Linch, I believe you wrote elsewhere here that you wish people had engaged with you charitably, instead of focusing on possibly flawed word choice. I have tried to do this with you, although I feel you haven’t always returned the favor (uncharitable assumptions about my motivations/background, mischaracterizing my comments). You contested there was an element of racism in your comment and I gave you a simple, non-legalese outline of why I think so. In response to this, instead of engaging with my point, you asked me an extremely basic question about how to define racism, a question I had already partially addressed multiple times in how it applies here.
My gut reaction was that this was a defensive reaction and you weren’t interested in engaging, you just wanted to seem not racist and win an online debate.
Of course, my gut could be wrong. So I asked you where you were coming from. And I’m glad to hear you seem to be genuinely interested in learning whether you made mistakes here.
Unfortunately, I am not interested in the type of debate you’re setting up. I gave you a simple outline earlier of where I was coming from and you are welcome to engage with it.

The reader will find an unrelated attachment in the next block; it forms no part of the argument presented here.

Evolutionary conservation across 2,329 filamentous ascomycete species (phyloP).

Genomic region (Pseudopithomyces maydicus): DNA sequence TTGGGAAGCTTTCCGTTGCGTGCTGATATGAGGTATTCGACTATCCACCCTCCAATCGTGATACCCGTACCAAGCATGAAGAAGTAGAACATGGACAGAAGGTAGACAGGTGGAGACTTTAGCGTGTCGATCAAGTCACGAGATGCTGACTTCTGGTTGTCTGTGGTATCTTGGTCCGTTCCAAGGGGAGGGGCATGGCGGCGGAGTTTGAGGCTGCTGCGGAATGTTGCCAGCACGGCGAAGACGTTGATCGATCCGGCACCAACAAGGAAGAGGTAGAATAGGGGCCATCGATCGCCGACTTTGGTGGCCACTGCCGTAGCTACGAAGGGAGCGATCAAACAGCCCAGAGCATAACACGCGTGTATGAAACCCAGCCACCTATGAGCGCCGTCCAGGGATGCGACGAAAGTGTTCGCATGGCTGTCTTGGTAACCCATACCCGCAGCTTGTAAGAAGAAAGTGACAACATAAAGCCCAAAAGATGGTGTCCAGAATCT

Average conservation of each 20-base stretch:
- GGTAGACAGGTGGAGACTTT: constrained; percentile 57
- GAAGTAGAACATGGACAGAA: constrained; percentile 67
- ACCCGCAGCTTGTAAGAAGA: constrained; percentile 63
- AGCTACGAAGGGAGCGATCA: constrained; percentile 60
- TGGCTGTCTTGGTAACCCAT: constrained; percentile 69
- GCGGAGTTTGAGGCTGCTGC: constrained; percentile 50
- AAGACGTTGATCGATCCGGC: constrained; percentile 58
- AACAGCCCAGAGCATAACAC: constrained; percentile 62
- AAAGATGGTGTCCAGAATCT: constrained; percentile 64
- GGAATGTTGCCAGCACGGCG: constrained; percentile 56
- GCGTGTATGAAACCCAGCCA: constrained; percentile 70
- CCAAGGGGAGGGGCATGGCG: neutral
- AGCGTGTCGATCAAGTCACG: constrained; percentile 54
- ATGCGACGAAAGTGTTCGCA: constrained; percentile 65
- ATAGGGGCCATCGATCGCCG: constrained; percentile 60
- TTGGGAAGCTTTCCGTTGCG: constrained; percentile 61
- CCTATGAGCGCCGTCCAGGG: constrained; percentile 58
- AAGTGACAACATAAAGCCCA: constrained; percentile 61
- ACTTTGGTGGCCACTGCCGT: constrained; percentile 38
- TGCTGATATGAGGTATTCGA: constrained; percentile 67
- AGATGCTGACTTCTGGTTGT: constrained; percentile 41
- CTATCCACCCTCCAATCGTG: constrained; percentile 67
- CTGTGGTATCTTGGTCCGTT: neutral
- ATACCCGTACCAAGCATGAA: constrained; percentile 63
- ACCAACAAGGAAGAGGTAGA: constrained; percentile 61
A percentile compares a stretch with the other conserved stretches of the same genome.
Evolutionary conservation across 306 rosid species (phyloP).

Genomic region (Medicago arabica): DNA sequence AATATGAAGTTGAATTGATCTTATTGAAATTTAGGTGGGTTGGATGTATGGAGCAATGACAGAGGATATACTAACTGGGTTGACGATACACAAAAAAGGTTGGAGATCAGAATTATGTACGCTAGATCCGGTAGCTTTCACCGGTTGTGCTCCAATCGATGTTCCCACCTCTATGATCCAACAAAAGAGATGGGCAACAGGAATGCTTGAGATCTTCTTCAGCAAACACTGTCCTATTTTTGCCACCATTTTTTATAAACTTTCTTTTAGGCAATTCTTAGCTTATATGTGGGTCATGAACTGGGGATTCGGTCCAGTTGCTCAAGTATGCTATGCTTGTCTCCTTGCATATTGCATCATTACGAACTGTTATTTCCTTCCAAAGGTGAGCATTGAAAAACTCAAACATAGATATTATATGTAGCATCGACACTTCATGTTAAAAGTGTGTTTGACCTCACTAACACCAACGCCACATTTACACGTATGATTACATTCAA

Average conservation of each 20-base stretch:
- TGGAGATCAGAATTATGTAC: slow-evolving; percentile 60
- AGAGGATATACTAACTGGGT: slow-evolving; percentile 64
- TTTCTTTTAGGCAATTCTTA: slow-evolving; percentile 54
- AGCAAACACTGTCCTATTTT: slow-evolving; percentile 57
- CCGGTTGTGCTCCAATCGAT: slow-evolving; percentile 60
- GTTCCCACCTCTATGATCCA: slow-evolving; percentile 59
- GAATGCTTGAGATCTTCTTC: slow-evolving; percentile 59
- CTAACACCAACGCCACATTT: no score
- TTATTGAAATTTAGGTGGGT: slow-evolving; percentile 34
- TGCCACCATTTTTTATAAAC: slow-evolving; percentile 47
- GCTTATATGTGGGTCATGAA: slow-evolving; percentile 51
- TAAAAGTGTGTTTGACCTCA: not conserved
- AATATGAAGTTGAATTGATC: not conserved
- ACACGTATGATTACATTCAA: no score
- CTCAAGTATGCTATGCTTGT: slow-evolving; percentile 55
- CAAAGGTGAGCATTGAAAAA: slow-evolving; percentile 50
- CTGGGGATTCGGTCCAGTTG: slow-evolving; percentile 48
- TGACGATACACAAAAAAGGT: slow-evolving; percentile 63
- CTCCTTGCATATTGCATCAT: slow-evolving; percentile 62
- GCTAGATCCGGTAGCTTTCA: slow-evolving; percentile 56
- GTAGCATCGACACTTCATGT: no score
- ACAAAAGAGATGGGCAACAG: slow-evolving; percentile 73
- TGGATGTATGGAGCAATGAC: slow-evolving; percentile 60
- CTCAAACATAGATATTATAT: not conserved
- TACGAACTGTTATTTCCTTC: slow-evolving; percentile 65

I’m surprised by this question. Can you explain what prompted it? I think I’ve been pretty clear that I don’t think your comment was motivated by (1).
Let’s imagine your charitable hypothesis was true and titotal was a non-native speaker who misread some comments due to lack of familiarity with the language. When they pushed back on something you said, you condescendingly asked them if they were a native speaker and ignored everything else they said. This is a tactic with a racist element.
I’m sorry you felt offended by my comment. A few points:
I do not think you’re a racist or were trying to be racist, or that race was on your mind when making that comment. I thought you were feeling misunderstood by titotal and mistakenly thought this was a good way to push back. I said there are no upsides and plenty of downsides to your comment and suggested that you be more direct with your actual problem with titotal instead. “If you’re feeling hopeless about conversing with someone or feeling misunderstood, say that instead.”